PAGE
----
During the Montgomery Bus Boycott, the Montgomery Improvement Association combined a boycott with a successful constitutional challenge to bus segregation laws, producing more progress to desegregate the buses than either strategy could have brought about on its own. The Montgomery Improvement Association’s approach was a paradigm of the synergy between a social movement and social change litigation.
This Article argues for opportunities for synergy between social movements and social change litigation in three ways: 1) extending the time frame; 2) joining the forces of two separate organizations to produce change, unlike the single organization in Montgomery; and 3) creating an innovative new program that is different from either of the earlier separate strategies. The Article takes housing desegregation in metropolitan Chicago as a case study. As a result of close, ongoing collaboration between two organizations, substantially more low-income Black families in metropolitan Chicago secured affordable housing of their choice than in the decade before the two organizations joined forces and produced “delayed synergy.”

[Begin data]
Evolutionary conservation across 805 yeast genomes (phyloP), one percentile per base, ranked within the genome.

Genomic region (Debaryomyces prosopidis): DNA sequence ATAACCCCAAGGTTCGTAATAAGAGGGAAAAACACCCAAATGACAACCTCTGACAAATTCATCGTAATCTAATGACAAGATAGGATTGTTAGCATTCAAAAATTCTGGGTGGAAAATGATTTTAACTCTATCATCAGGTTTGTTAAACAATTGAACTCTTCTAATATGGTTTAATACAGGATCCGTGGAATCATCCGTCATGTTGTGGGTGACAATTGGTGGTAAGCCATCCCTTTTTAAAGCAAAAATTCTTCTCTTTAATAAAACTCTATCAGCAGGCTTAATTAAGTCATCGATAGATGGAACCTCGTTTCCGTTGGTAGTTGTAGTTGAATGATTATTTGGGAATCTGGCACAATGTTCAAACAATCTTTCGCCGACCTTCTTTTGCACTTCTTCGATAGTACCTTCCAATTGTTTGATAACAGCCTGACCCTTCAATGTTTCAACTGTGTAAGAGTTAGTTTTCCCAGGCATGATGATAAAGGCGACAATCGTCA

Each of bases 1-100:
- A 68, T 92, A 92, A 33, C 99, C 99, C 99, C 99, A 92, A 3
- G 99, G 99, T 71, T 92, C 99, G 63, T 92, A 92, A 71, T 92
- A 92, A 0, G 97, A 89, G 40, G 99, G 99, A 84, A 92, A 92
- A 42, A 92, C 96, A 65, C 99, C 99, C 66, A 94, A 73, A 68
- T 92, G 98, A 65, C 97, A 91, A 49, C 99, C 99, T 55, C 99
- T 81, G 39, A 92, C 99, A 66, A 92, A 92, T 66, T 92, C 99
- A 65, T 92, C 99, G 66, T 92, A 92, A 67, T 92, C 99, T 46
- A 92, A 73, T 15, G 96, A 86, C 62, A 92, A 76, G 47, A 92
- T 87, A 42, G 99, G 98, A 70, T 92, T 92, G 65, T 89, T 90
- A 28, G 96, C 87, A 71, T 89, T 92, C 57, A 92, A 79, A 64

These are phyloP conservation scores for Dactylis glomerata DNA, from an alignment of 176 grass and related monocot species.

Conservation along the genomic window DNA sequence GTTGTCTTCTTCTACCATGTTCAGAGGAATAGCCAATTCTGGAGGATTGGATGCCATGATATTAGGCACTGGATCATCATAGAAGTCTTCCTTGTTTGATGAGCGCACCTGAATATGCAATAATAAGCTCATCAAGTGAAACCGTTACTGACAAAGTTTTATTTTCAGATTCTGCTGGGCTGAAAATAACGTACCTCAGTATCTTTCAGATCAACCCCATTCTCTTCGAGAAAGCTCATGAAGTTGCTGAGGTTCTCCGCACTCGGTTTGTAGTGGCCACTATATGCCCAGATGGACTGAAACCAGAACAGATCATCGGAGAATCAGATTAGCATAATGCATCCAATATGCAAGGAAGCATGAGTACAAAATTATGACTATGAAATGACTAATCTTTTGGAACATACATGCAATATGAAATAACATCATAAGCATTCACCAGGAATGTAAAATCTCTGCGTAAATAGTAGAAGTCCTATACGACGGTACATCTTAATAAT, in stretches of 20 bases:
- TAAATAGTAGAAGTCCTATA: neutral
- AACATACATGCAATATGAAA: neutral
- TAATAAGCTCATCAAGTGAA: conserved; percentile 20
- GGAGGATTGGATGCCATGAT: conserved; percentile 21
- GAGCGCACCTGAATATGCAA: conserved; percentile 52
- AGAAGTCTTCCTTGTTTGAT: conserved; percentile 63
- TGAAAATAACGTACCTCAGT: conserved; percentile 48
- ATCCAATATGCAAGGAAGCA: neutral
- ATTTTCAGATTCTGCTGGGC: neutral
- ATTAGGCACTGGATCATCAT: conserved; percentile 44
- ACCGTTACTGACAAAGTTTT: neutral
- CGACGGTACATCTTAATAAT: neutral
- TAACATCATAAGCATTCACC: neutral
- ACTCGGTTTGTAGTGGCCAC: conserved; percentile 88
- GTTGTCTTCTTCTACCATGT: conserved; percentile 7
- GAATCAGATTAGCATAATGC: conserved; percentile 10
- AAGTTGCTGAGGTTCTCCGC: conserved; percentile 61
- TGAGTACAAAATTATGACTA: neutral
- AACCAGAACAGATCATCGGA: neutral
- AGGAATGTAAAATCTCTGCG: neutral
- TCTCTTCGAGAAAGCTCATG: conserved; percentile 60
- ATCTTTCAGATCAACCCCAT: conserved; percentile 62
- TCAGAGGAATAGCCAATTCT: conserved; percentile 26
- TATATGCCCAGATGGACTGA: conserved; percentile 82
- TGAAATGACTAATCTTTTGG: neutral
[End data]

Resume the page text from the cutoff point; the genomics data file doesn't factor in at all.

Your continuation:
Leonard S. Rubinowitz and Michelle Shaw,
Delayed Synergy: Challenging Housing Discrimination in Chicago in the Streets and in the Courts,
Nw. J. L. & Soc. Pol'y.